I took part in the EAA Winter School entitled “Cutting Edge in Spatial Audio”. It was a great workshop with great talkers and nice audio demonstrations.
Also the following DAGA conference was very interesting and a lot of fun. I presented my paper (see here) and met a lot of young acoustics people.
DAGA 2013 will take place in Meran, Italy. This is the abstract:
Array modes of compact rigid microphone arrays with unconventional shapes
Fabio Kaiser, Franz Zotter, Filippo Fazi
Compact, rigid spherical microphone arrays and their advantages are well-known. Their
signal processing employs a frequency-independent spherical harmonic decomposition of the microphone signals. A valid far field sound field description is obtained by individual
equalization of the resulting signals by filtering. Any subsequent beamforming achieves an
isotropic spatial resolution and is only a frequency-independent combination of signals. This is possible because the spherical harmonics are modes that separate the scattering problem imposed by the rigid sphere. An analytic separation of such modes for other, more complex array shapes (finite cylinder, finite cone, etc.) is not as easy to find. Nevertheless, these array shapes might be beneficial in applications that desire non-isotropic resolution. This work discusses the calculation of modes for rigid array shapes based on their scattering operator. This operator is numerically described by the boundary element method. Subsequent singular value decomposition of the scattered surface sound pressure due to all plane waves yields the modes and their strengths. The approach promises a similarly simple signal processing as employed with spherical arrays, after the quasi-continuous modes are used for array signal decomposition.
Internoise 2013 will take place in Innsbruck from September 15th-18th (http://www.internoise2013.com/). Here’s the abstract we submitted:
Orlando theme park acoustics – A soundscape analysis
Fabio Kaiser and Thorsten Rohde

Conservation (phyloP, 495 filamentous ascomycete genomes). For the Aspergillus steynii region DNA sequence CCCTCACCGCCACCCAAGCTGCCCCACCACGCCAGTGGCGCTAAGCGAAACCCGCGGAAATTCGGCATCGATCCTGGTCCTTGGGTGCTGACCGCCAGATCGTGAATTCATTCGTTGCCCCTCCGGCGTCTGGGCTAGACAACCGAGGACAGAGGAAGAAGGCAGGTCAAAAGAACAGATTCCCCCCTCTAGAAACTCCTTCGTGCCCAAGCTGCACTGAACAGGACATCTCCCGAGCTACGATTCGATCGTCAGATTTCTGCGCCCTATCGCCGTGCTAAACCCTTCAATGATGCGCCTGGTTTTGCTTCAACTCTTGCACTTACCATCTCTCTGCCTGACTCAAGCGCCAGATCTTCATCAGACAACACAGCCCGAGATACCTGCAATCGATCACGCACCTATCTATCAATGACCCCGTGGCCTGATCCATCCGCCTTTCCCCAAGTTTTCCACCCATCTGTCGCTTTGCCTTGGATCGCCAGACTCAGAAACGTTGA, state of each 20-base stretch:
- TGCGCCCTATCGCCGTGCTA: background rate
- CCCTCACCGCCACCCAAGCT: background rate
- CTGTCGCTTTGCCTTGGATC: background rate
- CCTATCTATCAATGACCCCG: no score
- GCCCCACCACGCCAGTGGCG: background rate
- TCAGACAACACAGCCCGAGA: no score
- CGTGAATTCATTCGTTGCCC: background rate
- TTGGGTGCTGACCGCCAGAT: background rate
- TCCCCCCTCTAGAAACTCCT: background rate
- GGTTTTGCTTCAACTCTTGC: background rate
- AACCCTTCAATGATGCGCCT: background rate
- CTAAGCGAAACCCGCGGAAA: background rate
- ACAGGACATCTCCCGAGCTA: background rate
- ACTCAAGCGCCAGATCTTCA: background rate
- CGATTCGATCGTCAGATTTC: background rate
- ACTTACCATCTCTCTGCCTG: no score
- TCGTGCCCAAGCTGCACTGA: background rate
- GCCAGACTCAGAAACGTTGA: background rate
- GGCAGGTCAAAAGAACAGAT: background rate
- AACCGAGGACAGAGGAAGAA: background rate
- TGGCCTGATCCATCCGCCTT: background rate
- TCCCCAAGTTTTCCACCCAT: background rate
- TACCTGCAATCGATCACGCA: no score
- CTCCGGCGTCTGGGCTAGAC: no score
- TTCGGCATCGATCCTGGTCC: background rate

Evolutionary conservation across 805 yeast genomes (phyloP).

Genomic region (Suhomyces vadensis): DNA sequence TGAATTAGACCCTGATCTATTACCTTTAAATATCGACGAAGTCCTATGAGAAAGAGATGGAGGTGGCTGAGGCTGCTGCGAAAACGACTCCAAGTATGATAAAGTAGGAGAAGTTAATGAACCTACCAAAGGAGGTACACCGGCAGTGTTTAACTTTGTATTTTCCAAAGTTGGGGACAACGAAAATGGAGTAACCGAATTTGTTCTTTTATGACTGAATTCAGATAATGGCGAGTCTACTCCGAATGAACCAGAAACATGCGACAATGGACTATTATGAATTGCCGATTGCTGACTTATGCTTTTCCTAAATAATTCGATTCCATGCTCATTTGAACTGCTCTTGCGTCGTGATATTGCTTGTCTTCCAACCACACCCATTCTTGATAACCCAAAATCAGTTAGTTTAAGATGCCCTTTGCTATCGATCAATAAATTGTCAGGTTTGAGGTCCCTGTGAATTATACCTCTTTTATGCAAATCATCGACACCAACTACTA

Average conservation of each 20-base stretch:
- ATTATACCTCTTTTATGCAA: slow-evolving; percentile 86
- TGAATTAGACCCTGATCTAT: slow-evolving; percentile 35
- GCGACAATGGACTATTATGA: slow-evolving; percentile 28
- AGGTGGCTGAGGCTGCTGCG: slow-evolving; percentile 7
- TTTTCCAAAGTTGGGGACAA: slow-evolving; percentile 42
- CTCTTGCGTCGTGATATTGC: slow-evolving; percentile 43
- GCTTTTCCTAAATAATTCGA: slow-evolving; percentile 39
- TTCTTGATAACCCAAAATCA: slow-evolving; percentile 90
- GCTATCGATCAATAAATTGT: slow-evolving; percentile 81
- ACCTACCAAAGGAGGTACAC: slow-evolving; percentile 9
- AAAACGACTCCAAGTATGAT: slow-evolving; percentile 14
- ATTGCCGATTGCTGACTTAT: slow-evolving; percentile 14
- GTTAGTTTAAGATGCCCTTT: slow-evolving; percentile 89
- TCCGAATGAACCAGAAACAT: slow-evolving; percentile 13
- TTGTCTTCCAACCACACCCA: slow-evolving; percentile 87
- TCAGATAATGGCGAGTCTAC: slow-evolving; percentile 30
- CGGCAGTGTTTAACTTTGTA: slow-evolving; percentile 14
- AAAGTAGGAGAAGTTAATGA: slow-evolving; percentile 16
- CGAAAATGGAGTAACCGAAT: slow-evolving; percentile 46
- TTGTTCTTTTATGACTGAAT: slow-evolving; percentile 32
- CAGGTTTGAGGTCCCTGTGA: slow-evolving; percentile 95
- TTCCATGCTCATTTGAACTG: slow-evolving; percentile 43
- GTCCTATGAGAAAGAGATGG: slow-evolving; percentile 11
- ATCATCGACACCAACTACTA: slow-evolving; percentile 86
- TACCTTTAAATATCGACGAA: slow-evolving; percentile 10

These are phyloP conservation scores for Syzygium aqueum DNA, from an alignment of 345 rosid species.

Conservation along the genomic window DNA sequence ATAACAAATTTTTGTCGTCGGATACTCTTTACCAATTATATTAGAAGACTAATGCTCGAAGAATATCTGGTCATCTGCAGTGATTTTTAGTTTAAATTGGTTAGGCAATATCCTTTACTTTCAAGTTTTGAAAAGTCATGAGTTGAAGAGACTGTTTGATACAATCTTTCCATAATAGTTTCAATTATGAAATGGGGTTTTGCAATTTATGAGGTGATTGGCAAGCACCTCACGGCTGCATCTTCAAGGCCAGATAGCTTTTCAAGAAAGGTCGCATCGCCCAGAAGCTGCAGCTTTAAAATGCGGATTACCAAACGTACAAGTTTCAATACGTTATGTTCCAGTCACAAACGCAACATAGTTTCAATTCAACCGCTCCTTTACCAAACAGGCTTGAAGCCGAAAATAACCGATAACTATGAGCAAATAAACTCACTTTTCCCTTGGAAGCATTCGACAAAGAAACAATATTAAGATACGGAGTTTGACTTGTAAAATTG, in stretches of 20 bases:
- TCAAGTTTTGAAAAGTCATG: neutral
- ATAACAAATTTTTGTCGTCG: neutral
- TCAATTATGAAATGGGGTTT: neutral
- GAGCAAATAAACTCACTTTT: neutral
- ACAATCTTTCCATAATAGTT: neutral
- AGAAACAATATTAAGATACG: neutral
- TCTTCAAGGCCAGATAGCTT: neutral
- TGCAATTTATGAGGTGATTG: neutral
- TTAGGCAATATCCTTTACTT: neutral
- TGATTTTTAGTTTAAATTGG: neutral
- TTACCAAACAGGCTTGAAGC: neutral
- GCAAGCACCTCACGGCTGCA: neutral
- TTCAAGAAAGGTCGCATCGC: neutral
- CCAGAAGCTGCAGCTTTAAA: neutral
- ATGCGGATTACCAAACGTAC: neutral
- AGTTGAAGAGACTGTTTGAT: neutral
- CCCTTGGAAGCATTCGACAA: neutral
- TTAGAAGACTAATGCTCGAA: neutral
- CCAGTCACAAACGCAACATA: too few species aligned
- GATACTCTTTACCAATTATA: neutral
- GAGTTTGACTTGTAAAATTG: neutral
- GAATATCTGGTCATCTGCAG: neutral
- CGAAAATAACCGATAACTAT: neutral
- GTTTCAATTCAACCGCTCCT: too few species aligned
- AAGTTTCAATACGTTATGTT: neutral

Theme parks are self-contained environments creating a fantasy world with a very special purpose – entertaining. It is self-evident that sound plays a crucial role in the design of a visitor’s experience. In order to identify the relationship between a park’s architecture, the prevalent activities and the acoustics the soundscape approach is applied. It not only comprises quantitative measures but also perceptual and context-based measures and therefore seems to be most promising for the task. For this research four different theme parks in Orlando, USA, were evaluated during one day each. Soundwalks using binaural microphones as well as standard sound level measurements of single point-of-interest and the daily sound exposure were carried out. Further the sound quality and the context were captured by filling out evaluation forms. These methods helped in identifying characteristics, e.g., of noise sources of a contextual positive quality as well as sources having a rather negative effect. Examples of destructive acoustic design were identified and sound levels of attractions and of the daily exposure were measured that reach critical values. This work also discusses the use of the soundscape analysis for the consulting on the acoustic design of new theme parks.
I presented a paper entitled “Investigations on Cylindrical Microphone Arrays” written together with Hannes Pomberger and Franz Zotter from the IEM. Basically this work deals with the spatial resolution of a rigid cylindrical microphone array in different layouts. We propose a measure for the spatial resolution. Simulations of the array were done using the Boundary Element Mehtod (BEM).
The AES UK/Ambisonics Symposium 2012 took place in York, UK. A small but charming city. York is the home of Ambisonics pioneer Dave Malham. It was an exciting conference to be at!
This paper was part of my master thesis. More information on that see here.
F. Kaiser, H. Pomberger, and F. Zotter, “Investigations on cylindrical microphone arrays”, 4th International Symposium on Ambisonics and Spherical Acoustics, York, UK, March 2012. [pdf] [slides]